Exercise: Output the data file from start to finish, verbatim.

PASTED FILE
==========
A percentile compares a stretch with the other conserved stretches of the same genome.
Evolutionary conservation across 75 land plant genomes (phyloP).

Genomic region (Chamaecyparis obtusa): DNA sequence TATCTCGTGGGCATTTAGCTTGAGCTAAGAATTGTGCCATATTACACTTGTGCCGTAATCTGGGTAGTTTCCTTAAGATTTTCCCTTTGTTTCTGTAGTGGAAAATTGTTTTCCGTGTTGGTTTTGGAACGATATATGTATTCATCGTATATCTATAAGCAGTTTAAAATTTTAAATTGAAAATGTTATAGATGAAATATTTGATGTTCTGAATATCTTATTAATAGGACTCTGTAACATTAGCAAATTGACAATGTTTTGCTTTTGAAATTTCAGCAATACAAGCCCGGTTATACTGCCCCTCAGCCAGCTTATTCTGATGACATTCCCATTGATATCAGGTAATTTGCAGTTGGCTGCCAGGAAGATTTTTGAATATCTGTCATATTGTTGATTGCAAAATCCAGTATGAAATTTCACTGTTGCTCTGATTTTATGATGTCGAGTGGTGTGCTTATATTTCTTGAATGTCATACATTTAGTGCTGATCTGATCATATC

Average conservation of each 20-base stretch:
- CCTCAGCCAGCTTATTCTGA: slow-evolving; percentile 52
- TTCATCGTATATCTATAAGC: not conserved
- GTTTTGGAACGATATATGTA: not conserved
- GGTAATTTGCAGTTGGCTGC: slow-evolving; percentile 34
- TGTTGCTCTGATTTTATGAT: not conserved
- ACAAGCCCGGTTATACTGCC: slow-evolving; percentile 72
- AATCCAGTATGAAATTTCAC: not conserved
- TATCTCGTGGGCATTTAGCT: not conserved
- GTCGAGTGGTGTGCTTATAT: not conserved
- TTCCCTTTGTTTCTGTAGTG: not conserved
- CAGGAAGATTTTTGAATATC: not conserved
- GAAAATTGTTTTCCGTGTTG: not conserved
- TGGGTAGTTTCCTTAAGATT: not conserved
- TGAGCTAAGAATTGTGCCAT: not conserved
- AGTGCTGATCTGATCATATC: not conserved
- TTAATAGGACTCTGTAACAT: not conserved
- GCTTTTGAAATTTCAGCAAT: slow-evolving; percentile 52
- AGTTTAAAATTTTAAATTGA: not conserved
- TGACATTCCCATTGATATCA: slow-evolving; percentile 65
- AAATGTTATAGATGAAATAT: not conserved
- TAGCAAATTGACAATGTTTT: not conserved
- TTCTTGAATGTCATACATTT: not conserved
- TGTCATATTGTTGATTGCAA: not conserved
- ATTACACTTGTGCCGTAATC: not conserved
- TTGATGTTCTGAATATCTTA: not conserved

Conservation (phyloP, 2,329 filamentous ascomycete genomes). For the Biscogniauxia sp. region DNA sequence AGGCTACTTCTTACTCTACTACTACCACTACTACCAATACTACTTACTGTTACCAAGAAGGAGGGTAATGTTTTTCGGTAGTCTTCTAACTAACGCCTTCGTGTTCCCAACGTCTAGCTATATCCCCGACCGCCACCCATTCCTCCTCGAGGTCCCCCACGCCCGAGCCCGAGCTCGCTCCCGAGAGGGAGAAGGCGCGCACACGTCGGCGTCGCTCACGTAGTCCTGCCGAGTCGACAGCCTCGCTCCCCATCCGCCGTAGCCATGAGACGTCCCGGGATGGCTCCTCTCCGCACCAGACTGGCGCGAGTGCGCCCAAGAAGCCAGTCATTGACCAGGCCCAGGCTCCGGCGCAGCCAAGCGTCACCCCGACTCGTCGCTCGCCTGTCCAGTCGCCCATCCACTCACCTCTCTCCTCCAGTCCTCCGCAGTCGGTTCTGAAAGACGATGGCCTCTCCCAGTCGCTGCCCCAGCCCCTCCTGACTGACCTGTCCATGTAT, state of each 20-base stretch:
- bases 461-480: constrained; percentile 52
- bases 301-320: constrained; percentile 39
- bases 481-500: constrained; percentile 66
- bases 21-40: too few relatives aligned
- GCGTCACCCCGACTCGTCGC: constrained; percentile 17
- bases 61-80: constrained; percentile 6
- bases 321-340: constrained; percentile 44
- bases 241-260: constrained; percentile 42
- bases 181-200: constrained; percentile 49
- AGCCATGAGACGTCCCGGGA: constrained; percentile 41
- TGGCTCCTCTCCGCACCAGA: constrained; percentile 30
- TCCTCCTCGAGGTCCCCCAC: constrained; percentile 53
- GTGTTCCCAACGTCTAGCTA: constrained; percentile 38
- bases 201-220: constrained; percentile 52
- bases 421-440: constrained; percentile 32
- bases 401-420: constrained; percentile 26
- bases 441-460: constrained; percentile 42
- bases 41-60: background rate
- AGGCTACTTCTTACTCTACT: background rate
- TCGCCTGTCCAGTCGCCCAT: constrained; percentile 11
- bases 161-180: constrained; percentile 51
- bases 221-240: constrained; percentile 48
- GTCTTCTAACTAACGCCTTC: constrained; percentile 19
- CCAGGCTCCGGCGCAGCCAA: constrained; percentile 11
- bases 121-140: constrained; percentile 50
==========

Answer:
A percentile compares a stretch with the other conserved stretches of the same genome.
Evolutionary conservation across 75 land plant genomes (phyloP).

Genomic region (Chamaecyparis obtusa): DNA sequence TATCTCGTGGGCATTTAGCTTGAGCTAAGAATTGTGCCATATTACACTTGTGCCGTAATCTGGGTAGTTTCCTTAAGATTTTCCCTTTGTTTCTGTAGTGGAAAATTGTTTTCCGTGTTGGTTTTGGAACGATATATGTATTCATCGTATATCTATAAGCAGTTTAAAATTTTAAATTGAAAATGTTATAGATGAAATATTTGATGTTCTGAATATCTTATTAATAGGACTCTGTAACATTAGCAAATTGACAATGTTTTGCTTTTGAAATTTCAGCAATACAAGCCCGGTTATACTGCCCCTCAGCCAGCTTATTCTGATGACATTCCCATTGATATCAGGTAATTTGCAGTTGGCTGCCAGGAAGATTTTTGAATATCTGTCATATTGTTGATTGCAAAATCCAGTATGAAATTTCACTGTTGCTCTGATTTTATGATGTCGAGTGGTGTGCTTATATTTCTTGAATGTCATACATTTAGTGCTGATCTGATCATATC

Average conservation of each 20-base stretch:
- CCTCAGCCAGCTTATTCTGA: slow-evolving; percentile 52
- TTCATCGTATATCTATAAGC: not conserved
- GTTTTGGAACGATATATGTA: not conserved
- GGTAATTTGCAGTTGGCTGC: slow-evolving; percentile 34
- TGTTGCTCTGATTTTATGAT: not conserved
- ACAAGCCCGGTTATACTGCC: slow-evolving; percentile 72
- AATCCAGTATGAAATTTCAC: not conserved
- TATCTCGTGGGCATTTAGCT: not conserved
- GTCGAGTGGTGTGCTTATAT: not conserved
- TTCCCTTTGTTTCTGTAGTG: not conserved
- CAGGAAGATTTTTGAATATC: not conserved
- GAAAATTGTTTTCCGTGTTG: not conserved
- TGGGTAGTTTCCTTAAGATT: not conserved
- TGAGCTAAGAATTGTGCCAT: not conserved
- AGTGCTGATCTGATCATATC: not conserved
- TTAATAGGACTCTGTAACAT: not conserved
- GCTTTTGAAATTTCAGCAAT: slow-evolving; percentile 52
- AGTTTAAAATTTTAAATTGA: not conserved
- TGACATTCCCATTGATATCA: slow-evolving; percentile 65
- AAATGTTATAGATGAAATAT: not conserved
- TAGCAAATTGACAATGTTTT: not conserved
- TTCTTGAATGTCATACATTT: not conserved
- TGTCATATTGTTGATTGCAA: not conserved
- ATTACACTTGTGCCGTAATC: not conserved
- TTGATGTTCTGAATATCTTA: not conserved

Conservation (phyloP, 2,329 filamentous ascomycete genomes). For the Biscogniauxia sp. region DNA sequence AGGCTACTTCTTACTCTACTACTACCACTACTACCAATACTACTTACTGTTACCAAGAAGGAGGGTAATGTTTTTCGGTAGTCTTCTAACTAACGCCTTCGTGTTCCCAACGTCTAGCTATATCCCCGACCGCCACCCATTCCTCCTCGAGGTCCCCCACGCCCGAGCCCGAGCTCGCTCCCGAGAGGGAGAAGGCGCGCACACGTCGGCGTCGCTCACGTAGTCCTGCCGAGTCGACAGCCTCGCTCCCCATCCGCCGTAGCCATGAGACGTCCCGGGATGGCTCCTCTCCGCACCAGACTGGCGCGAGTGCGCCCAAGAAGCCAGTCATTGACCAGGCCCAGGCTCCGGCGCAGCCAAGCGTCACCCCGACTCGTCGCTCGCCTGTCCAGTCGCCCATCCACTCACCTCTCTCCTCCAGTCCTCCGCAGTCGGTTCTGAAAGACGATGGCCTCTCCCAGTCGCTGCCCCAGCCCCTCCTGACTGACCTGTCCATGTAT, state of each 20-base stretch:
- bases 461-480: constrained; percentile 52
- bases 301-320: constrained; percentile 39
- bases 481-500: constrained; percentile 66
- bases 21-40: too few relatives aligned
- GCGTCACCCCGACTCGTCGC: constrained; percentile 17
- bases 61-80: constrained; percentile 6
- bases 321-340: constrained; percentile 44
- bases 241-260: constrained; percentile 42
- bases 181-200: constrained; percentile 49
- AGCCATGAGACGTCCCGGGA: constrained; percentile 41
- TGGCTCCTCTCCGCACCAGA: constrained; percentile 30
- TCCTCCTCGAGGTCCCCCAC: constrained; percentile 53
- GTGTTCCCAACGTCTAGCTA: constrained; percentile 38
- bases 201-220: constrained; percentile 52
- bases 421-440: constrained; percentile 32
- bases 401-420: constrained; percentile 26
- bases 441-460: constrained; percentile 42
- bases 41-60: background rate
- AGGCTACTTCTTACTCTACT: background rate
- TCGCCTGTCCAGTCGCCCAT: constrained; percentile 11
- bases 161-180: constrained; percentile 51
- bases 221-240: constrained; percentile 48
- GTCTTCTAACTAACGCCTTC: constrained; percentile 19
- CCAGGCTCCGGCGCAGCCAA: constrained; percentile 11
- bases 121-140: constrained; percentile 50